According to the authors, this was the largest study ever conducted assessing omega-3’s efficacy in treating major depression.
Initial analyses failed to clearly demonstrate the effectiveness of omega-3 for all patients taking part in the study. Other analyses, however, revealed that omega-3 improved depression symptoms in patients diagnosed with depression unaccompanied by an anxiety disorder.
Efficacy for these patients was comparable to that generally observed with conventional antidepressant treatment.
From October 2005 to January 2009, 432 male and female participants with major unipolar depression were recruited to take part in this randomized, double-blind study (neither patients nor researchers knew which capsules patients received).
For eight weeks, half of the participants took three capsules per day of OM3 Emotional Balance, a fish oil supplement containing high concentrations of eicosapentaenoic acid (EPA). The other half took three identical capsules of a placebo consisting of sunflower oil, flavored with a small quantity of fish oil.
In contrast with typical clinical studies designed to assess the effectiveness of antidepressants, this study included a high proportion of patients with complex and difficult-to-treat conditions, including patients resistant to conventional antidepressant treatments and patients also suffering from an anxiety disorder.
The aim was to assess the value of omega-3 supplementation in a group of individuals more like those treated in outpatient clinics.
Some 11 percent of men and 16 percent of women in Canada will suffer from major depression at some point in their lives, making this disorder a leading public health issue.
Depression, which is now the world’s fourth leading cause of morbidity and death, is expected to move up to the number two position by 2020.
“Despite significant progress in neuroscience over the past two decades, depression is difficult to treat,” Dr. Lespérance noted.
In view of the large number of patients who stop taking their medications in the first few months of treatment and those who refuse such treatment due to fear of stigmatization or side effects, it comes as no surprise that a large number of patients suffering from major depression use alternative treatments offered outside the health care system.
“Many of these treatments have not been adequately evaluated. That is why it was important to assess the efficacy of omega-3, one of the most popular alternative approaches,” he added.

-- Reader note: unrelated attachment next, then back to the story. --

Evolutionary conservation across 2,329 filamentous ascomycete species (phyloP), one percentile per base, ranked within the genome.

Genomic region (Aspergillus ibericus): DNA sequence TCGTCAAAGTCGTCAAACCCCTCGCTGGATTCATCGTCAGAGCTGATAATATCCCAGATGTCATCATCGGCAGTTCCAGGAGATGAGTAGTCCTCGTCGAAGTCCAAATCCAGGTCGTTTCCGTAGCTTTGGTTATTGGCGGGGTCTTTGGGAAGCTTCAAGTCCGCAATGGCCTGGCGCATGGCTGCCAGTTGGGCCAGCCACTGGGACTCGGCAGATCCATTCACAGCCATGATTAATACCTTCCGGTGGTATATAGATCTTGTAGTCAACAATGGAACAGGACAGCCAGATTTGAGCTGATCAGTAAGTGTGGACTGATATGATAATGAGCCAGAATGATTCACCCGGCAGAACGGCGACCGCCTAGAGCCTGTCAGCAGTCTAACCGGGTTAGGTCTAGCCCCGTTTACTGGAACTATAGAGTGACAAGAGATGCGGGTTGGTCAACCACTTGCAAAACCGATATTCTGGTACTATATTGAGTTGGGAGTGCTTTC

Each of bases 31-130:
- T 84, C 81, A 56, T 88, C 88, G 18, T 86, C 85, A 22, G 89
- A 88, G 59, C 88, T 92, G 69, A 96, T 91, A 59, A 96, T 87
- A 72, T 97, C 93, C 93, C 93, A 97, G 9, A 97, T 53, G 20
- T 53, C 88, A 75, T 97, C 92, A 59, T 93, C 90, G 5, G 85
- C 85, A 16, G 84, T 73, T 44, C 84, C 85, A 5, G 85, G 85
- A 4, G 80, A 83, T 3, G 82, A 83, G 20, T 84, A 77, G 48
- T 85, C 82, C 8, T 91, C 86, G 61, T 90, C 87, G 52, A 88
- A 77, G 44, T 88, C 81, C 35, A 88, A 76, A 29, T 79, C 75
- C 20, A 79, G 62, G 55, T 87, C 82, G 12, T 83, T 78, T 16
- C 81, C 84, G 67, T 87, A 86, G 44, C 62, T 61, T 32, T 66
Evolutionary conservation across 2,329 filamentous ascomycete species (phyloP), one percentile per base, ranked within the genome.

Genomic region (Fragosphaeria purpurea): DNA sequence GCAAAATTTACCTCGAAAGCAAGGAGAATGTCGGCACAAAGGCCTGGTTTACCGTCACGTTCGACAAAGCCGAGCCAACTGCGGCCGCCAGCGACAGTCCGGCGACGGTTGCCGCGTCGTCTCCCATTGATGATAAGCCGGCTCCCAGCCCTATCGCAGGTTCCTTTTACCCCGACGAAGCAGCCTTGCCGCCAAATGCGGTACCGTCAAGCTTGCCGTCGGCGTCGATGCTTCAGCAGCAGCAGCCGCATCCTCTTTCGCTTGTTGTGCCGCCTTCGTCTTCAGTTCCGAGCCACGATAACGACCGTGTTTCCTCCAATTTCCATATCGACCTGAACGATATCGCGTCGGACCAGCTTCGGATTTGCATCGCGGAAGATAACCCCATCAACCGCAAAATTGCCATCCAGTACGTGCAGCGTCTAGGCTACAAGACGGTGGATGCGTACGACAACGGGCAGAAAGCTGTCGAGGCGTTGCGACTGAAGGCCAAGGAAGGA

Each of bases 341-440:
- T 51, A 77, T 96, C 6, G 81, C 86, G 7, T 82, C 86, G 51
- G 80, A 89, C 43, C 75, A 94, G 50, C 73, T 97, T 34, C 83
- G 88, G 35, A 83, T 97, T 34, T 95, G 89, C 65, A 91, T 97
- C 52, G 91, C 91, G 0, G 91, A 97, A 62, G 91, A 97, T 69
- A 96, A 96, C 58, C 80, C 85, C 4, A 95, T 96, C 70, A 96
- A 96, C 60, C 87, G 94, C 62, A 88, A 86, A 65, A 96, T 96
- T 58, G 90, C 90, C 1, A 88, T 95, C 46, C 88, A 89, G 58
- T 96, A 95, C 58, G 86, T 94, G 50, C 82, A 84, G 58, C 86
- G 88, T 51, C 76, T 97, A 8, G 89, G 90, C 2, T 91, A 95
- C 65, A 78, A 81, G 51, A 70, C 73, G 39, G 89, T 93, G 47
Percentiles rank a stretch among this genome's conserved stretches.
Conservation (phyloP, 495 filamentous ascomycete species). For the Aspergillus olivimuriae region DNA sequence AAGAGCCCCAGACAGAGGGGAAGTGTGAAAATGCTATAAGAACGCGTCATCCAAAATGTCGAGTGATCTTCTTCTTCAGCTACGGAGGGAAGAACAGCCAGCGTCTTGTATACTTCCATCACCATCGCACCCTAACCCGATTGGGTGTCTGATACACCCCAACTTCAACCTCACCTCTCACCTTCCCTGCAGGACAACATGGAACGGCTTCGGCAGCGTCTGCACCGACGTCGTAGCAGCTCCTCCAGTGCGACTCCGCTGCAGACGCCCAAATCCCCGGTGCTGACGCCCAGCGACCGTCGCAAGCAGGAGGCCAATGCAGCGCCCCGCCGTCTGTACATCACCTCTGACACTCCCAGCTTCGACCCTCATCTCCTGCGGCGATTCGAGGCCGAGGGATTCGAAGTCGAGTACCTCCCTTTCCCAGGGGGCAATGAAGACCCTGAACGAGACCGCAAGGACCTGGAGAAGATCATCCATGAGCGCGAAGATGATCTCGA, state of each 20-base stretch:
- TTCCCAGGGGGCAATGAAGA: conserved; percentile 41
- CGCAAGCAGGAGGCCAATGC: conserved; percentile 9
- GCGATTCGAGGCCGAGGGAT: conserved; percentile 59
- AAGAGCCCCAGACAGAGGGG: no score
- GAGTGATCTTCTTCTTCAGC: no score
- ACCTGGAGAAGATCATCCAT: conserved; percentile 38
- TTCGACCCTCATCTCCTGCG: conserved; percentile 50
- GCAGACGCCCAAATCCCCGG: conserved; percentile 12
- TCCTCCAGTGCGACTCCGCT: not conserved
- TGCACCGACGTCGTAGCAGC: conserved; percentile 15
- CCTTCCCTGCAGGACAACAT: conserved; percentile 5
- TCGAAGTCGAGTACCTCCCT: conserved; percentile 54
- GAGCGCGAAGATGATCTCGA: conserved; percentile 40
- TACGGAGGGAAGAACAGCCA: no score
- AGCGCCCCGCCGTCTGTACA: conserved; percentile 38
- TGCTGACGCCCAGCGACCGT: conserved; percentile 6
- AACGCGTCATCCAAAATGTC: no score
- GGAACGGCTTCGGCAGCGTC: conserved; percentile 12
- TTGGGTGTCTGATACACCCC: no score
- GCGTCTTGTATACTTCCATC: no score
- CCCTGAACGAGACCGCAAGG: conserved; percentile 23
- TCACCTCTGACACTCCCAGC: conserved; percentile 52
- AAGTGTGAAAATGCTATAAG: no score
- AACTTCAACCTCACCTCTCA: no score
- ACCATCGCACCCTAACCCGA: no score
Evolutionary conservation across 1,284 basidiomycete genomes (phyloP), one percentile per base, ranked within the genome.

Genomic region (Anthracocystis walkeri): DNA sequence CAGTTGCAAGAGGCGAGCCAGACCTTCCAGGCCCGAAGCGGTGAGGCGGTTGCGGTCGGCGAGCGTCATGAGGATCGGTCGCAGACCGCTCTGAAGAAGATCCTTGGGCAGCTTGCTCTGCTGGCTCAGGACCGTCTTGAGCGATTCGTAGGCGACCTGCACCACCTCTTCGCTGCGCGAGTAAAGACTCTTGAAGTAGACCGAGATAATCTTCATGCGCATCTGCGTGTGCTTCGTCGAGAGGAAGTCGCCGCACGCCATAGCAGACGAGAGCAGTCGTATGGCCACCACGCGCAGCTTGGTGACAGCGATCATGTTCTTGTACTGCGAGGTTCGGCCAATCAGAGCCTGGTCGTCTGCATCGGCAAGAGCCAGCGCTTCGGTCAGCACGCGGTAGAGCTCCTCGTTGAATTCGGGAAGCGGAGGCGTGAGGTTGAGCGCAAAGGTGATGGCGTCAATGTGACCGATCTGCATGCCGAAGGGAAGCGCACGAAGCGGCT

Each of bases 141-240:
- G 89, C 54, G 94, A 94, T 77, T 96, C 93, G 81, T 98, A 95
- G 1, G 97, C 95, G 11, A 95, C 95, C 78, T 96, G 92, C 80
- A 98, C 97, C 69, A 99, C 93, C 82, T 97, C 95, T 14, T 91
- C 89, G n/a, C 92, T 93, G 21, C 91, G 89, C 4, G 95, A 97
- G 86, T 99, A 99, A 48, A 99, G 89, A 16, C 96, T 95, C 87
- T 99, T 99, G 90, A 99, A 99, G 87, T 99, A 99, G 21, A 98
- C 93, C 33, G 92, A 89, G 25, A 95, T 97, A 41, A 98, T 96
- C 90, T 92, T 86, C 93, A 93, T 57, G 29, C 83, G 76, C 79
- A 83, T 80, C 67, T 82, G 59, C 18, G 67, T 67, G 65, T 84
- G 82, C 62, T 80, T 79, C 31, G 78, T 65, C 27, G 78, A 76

Epidemiological and neurobiological studies have suggested that a relative deficit in polyunsaturated fatty acids of the omega-3 group may predispose individuals to psychological disorders such as depression.
Further, several preliminary clinical studies based on small numbers of patients have suggested that omega-3 supplements with high concentrations of EPA can help to reduce symptoms of depression among patients who fail to respond to an initial antidepressant treatment.
These studies have not, however, convinced the entire scientific community.
A broader study was needed to acquire further knowledge about the properties and efficacy of high-quality omega-3 supplements among patients suffering from major depression.
“We are proud that OM3 Emotional Balance, with its high concentration of EPA at unexcelled levels of purity delivers the dose of EPA needed for effective treatment,” said Claire Bertin, head pharmacist for isodisnatura, the laboratory producing the omega-3 supplement used in the study.
It is important to note that the study assessed use of omega-3 for eight weeks, at doses of 1050 mg of EPA and 150 mg of DHA each day. It is currently unknown whether taking higher doses or taking supplements over a longer period would yield different results.
These encouraging results show that use of EPA is effective among patients with unipolar depression unaccompanied by an anxiety disorder.
Additional research directly comparing omega-3 with conventional antidepressants could more clearly confirm their usefulness for patients suffering from depression.
The study was published in the online Journal of Clinical Psychiatry.